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Nureyev Hardcover – 9 Nov 1998

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Product details

  • Hardcover: 416 pages
  • Publisher: W&N (9 Nov 1998)
  • Language: English
  • ISBN-10: 0297815601
  • ISBN-13: 978-0297815600
  • Product Dimensions: 16.3 x 5 x 24.2 cm
  • Average Customer Review: 5.0 out of 5 stars  See all reviews (2 customer reviews)
  • Amazon Bestsellers Rank: 1,120,369 in Books (See Top 100 in Books)

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Amazon Review

Mikhail Baryshnikov once said of Rudolf Nureyev that "he had the charisma and the simplicity of a man of the earth and the untouchable arrogance of the gods." In Diane Solway's new biography, charisma and arrogance definitely win out over grassroots simplicity. Her Rudi is a dance genius whose sexual magnetism continued to attract men and women long after his physical prime, who abandoned his duties as director of the Paris Opéra to tour the US in The King and I (for the money) well after everyone else agreed he should have retired from the stage. You get the feeling that this was not an easy genius to be around.

Diane Solway draws on interviews with more than 200 of Nureyev's colleagues and friends to produce a massive, painstaking account of his life. The open thoroughness of this book contrasts tellingly with Nureyev's own life: when he last appeared in public, haunted and dying, at the Palais Garnier in 1992, his minders made sure that he saw only the reviews that didn't mention AIDS. Now Solway talks about his defection, politics, sexuality and final illness with a frankness that would have horrified her subject, but which makes fascinating reading for the rest of us. --Alan Stewart

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8 of 8 people found the following review helpful By A Customer on 28 Dec 2000
Format: Hardcover
Solway's comprehensive, compassionate, brilliant biography eschews all sensationalism and instead focuses on the life of this remarkable man. Unlike other tawdry biographies which prefer to focus on sex and scandal Solway never steers completely clear of these issues but instead attributes them to the complex mercurial Nureyev. Her respect and admiration for Nureyev is never in doubt nor is the purpose of her biography to leave a lasting worthy tribute and testament to Nureyev. Moreover the book is written in one of the most compelling styles I have ever read in a biography you literally can't put it down. More than highly recommended - Utterly brilliant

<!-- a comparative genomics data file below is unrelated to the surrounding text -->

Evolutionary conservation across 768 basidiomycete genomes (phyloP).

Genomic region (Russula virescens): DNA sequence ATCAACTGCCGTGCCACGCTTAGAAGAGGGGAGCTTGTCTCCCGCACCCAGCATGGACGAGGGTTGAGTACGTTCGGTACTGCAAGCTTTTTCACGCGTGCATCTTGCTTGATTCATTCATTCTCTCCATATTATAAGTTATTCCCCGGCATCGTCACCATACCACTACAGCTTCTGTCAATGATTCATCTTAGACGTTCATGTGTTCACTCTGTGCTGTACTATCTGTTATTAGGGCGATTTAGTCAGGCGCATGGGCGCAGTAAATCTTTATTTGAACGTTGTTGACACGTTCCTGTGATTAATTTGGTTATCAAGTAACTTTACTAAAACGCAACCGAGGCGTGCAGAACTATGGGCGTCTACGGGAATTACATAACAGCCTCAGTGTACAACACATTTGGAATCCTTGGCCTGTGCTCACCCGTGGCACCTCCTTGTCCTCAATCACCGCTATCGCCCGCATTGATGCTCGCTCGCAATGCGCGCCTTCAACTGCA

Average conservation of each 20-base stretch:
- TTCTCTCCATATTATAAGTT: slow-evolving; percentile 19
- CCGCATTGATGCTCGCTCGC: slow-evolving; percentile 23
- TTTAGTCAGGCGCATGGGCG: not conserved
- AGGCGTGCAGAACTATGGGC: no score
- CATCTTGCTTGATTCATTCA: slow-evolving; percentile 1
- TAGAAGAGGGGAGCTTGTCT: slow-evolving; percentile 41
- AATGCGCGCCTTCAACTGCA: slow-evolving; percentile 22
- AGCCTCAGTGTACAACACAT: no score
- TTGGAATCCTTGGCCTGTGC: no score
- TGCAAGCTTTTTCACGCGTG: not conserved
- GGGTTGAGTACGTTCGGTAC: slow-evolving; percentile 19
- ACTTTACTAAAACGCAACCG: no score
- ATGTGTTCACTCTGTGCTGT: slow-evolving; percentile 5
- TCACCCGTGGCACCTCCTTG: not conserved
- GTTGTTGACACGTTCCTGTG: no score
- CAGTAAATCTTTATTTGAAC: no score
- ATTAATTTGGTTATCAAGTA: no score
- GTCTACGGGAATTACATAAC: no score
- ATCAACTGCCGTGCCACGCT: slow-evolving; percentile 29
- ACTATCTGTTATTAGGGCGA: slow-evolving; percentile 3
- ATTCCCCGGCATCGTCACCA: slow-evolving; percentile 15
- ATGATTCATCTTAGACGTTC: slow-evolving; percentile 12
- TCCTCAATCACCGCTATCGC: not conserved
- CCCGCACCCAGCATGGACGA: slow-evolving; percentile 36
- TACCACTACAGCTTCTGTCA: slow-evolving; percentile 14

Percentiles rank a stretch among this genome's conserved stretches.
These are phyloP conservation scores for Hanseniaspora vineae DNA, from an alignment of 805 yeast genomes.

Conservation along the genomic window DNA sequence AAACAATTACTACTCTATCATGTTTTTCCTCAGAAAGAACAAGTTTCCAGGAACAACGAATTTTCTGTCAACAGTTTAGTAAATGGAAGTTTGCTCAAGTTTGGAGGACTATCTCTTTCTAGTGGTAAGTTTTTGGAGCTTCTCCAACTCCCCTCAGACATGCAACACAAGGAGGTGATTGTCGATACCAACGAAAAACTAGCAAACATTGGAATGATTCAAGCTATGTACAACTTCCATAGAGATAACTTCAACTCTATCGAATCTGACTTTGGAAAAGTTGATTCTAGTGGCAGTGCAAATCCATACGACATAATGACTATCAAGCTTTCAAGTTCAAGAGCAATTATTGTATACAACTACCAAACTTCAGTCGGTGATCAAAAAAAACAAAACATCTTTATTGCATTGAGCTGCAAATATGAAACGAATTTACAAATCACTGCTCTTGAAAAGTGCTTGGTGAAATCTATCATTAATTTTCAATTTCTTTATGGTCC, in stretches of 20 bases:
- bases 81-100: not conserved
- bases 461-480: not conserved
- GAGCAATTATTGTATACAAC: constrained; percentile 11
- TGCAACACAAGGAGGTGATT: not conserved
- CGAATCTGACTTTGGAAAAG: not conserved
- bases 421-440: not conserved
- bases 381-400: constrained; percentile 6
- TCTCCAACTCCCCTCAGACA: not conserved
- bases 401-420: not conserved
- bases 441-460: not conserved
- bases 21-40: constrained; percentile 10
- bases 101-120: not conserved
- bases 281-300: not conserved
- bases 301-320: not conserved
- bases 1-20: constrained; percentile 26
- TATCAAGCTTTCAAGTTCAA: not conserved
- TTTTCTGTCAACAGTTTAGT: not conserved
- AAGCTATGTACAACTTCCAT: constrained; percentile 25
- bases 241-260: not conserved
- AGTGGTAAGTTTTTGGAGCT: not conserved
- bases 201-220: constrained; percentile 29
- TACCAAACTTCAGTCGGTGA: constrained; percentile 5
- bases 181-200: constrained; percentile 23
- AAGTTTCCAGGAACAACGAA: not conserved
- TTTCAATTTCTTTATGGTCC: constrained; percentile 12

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6 of 6 people found the following review helpful By A Customer on 18 April 2002
Format: Hardcover
The book paints Nureijev as a complex man. At times generous, warm and brilliant, at other times confused and arrogant. It is very well researched but most of all very well written. A compelling read.
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Most Helpful Customer Reviews on (beta) 10 reviews
24 of 24 people found the following review helpful
Gripping, fascinating story of the man who changed ballet. 3 Aug 1999
By Theodore G. Mihran - Published on
Format: Hardcover
Diane Solway has researched and written an altogether fascinating biography of Rudolf Nureyev, the dancer who changed classical ballet in the 20th century. He was born to a impoverished family in Russia and untimately died on his private island purchased with the millions he made during his dance career--a true-life rags-to-riches story. But it is so much more...
What a career Nureyev had! As a child he danced to provide an escape from the poverty of his youth. Almost forcing his way into Russian ballet schools, he astonished even his detractors by his grace and vitality. Solway recreates the scene of his defection from Russia in gripping detail. From that moment on, Russia's loss--which they tried hard to ignore, not even allowing Nureyev to see his mother until she was on her deathbed--became the West's priceless gain.
In the West this amazing young man turned into a human dynamo, insisting that contracts be written to allow him to dance every night rather than the customary once or twice a month. Solway follows his transatlantic crossings in dizzying detail as he dances one night in New York, the next night in Paris, and the following night at a festival in mid-Europe. He extended his career far beyond the usual span for a male dancer, eventually forming his own companies so that he could continue to perform. He insisted on learning the stylized awkward steps for modern ballet, and his name filled many houses for benefit performances with modern dance groups. He staged and choreographed many classical ballets, acted in motion pictures, and acted the part of the king in "The King and I" on stage. In his declining years, he learned conducting techinques, and led several European orchestras in concert programs.
My son gave me this book for my birthday, and included with it the video "Fonteyn and Nureyev." What an inspired gift! Words can go only so far in describing dance--even the words of the dance critics whom Solway generously quotes. Nureyev's partnership with Fonteyn is the stuff of legends! This unlikely pair--she supposedly near the end of her careet and he just starting his--packed houses and evoked hour-long curtain calls with their emotion-packed virtuoso performances so clearly evident in the video and convincingly described by Solway.
In this day and age we are fascinated by the details of the sex lives of celebrities. Here, too, Solway does not dissappoint, although almost everything she quotes is not from Nureyev's mouth but from companions who may perhaps put their own personal agendas ahead of the literal truth. Nureyev became a icon for the gay community, and some were angry that he did not use his death from AIDS as a beacon for their cause.
Whatever his motivation, here is the gripping life story of a man who was driven to accomplish more in his half-century of frenzied life than any of us could possibly imagine. I am immensely grateful for Nureyev's richly creative life and, as well, for Diane Solways carefully detailed account of it.
20 of 23 people found the following review helpful